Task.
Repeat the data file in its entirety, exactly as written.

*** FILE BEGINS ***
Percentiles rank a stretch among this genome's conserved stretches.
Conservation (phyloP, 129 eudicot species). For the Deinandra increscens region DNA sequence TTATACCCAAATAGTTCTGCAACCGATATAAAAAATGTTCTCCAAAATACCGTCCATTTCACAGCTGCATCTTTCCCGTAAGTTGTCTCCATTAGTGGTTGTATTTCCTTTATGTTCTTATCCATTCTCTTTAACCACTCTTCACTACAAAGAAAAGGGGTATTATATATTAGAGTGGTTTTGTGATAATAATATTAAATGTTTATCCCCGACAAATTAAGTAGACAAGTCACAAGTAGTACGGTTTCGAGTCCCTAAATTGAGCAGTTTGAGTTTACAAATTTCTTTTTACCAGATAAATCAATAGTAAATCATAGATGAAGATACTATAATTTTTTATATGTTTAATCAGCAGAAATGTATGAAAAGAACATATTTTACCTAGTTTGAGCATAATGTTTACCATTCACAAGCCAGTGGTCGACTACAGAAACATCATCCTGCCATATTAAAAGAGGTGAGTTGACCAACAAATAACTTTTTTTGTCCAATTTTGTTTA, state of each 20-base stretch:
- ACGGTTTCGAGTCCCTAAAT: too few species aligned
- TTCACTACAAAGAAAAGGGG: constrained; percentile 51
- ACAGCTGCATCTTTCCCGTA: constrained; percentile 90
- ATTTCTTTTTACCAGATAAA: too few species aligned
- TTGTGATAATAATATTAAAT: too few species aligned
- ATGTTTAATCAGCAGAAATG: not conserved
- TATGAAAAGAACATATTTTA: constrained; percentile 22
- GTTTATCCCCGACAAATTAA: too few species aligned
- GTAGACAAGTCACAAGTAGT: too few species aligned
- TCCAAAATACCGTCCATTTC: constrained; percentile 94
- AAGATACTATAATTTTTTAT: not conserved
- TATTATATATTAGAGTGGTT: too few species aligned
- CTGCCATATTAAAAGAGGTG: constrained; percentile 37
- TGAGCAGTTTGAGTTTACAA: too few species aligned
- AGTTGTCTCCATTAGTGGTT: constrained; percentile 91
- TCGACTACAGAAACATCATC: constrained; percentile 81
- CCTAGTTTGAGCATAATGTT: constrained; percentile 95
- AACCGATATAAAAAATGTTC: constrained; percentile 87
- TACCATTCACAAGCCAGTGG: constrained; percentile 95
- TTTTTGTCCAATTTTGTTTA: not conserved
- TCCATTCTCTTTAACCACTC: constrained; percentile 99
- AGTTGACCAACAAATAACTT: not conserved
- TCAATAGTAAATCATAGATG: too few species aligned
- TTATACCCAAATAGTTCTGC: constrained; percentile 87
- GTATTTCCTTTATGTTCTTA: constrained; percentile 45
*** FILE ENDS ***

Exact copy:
Percentiles rank a stretch among this genome's conserved stretches.
Conservation (phyloP, 129 eudicot species). For the Deinandra increscens region DNA sequence TTATACCCAAATAGTTCTGCAACCGATATAAAAAATGTTCTCCAAAATACCGTCCATTTCACAGCTGCATCTTTCCCGTAAGTTGTCTCCATTAGTGGTTGTATTTCCTTTATGTTCTTATCCATTCTCTTTAACCACTCTTCACTACAAAGAAAAGGGGTATTATATATTAGAGTGGTTTTGTGATAATAATATTAAATGTTTATCCCCGACAAATTAAGTAGACAAGTCACAAGTAGTACGGTTTCGAGTCCCTAAATTGAGCAGTTTGAGTTTACAAATTTCTTTTTACCAGATAAATCAATAGTAAATCATAGATGAAGATACTATAATTTTTTATATGTTTAATCAGCAGAAATGTATGAAAAGAACATATTTTACCTAGTTTGAGCATAATGTTTACCATTCACAAGCCAGTGGTCGACTACAGAAACATCATCCTGCCATATTAAAAGAGGTGAGTTGACCAACAAATAACTTTTTTTGTCCAATTTTGTTTA, state of each 20-base stretch:
- ACGGTTTCGAGTCCCTAAAT: too few species aligned
- TTCACTACAAAGAAAAGGGG: constrained; percentile 51
- ACAGCTGCATCTTTCCCGTA: constrained; percentile 90
- ATTTCTTTTTACCAGATAAA: too few species aligned
- TTGTGATAATAATATTAAAT: too few species aligned
- ATGTTTAATCAGCAGAAATG: not conserved
- TATGAAAAGAACATATTTTA: constrained; percentile 22
- GTTTATCCCCGACAAATTAA: too few species aligned
- GTAGACAAGTCACAAGTAGT: too few species aligned
- TCCAAAATACCGTCCATTTC: constrained; percentile 94
- AAGATACTATAATTTTTTAT: not conserved
- TATTATATATTAGAGTGGTT: too few species aligned
- CTGCCATATTAAAAGAGGTG: constrained; percentile 37
- TGAGCAGTTTGAGTTTACAA: too few species aligned
- AGTTGTCTCCATTAGTGGTT: constrained; percentile 91
- TCGACTACAGAAACATCATC: constrained; percentile 81
- CCTAGTTTGAGCATAATGTT: constrained; percentile 95
- AACCGATATAAAAAATGTTC: constrained; percentile 87
- TACCATTCACAAGCCAGTGG: constrained; percentile 95
- TTTTTGTCCAATTTTGTTTA: not conserved
- TCCATTCTCTTTAACCACTC: constrained; percentile 99
- AGTTGACCAACAAATAACTT: not conserved
- TCAATAGTAAATCATAGATG: too few species aligned
- TTATACCCAAATAGTTCTGC: constrained; percentile 87
- GTATTTCCTTTATGTTCTTA: constrained; percentile 45